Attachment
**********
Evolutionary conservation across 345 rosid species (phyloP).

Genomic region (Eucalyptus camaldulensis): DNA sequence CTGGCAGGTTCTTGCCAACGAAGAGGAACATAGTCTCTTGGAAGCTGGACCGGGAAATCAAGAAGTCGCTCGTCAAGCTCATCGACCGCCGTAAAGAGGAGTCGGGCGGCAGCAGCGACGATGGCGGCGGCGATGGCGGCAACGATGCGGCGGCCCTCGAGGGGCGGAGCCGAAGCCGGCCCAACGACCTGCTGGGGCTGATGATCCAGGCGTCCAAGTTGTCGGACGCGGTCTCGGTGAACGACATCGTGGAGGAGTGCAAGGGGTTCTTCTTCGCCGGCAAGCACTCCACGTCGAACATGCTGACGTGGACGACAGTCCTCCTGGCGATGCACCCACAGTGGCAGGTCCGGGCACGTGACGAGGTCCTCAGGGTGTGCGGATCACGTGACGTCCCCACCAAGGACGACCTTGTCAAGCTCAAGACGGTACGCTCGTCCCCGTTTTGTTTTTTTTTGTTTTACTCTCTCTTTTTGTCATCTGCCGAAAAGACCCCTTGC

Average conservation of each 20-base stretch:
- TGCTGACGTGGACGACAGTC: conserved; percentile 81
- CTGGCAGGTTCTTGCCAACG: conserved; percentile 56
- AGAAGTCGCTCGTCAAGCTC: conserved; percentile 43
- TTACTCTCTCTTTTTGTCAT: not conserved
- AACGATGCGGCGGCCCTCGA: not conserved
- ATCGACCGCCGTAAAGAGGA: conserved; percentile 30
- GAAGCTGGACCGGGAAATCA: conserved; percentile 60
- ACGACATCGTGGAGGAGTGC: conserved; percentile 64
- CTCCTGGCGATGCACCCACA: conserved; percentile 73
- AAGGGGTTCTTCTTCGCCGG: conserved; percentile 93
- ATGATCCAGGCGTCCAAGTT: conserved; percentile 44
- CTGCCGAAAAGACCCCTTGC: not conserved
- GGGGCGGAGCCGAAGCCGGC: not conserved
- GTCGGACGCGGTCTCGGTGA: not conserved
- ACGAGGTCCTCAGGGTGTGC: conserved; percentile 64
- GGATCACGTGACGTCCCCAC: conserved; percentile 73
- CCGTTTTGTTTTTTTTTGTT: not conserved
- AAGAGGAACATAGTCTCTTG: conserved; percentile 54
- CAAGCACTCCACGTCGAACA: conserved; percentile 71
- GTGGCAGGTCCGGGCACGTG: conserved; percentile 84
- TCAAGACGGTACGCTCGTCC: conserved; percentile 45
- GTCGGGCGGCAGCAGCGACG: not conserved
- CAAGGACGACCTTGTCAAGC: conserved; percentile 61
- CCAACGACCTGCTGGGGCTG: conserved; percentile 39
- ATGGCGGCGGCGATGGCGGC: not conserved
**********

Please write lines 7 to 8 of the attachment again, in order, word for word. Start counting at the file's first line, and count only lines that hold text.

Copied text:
- TTACTCTCTCTTTTTGTCAT: not conserved
- AACGATGCGGCGGCCCTCGA: not conserved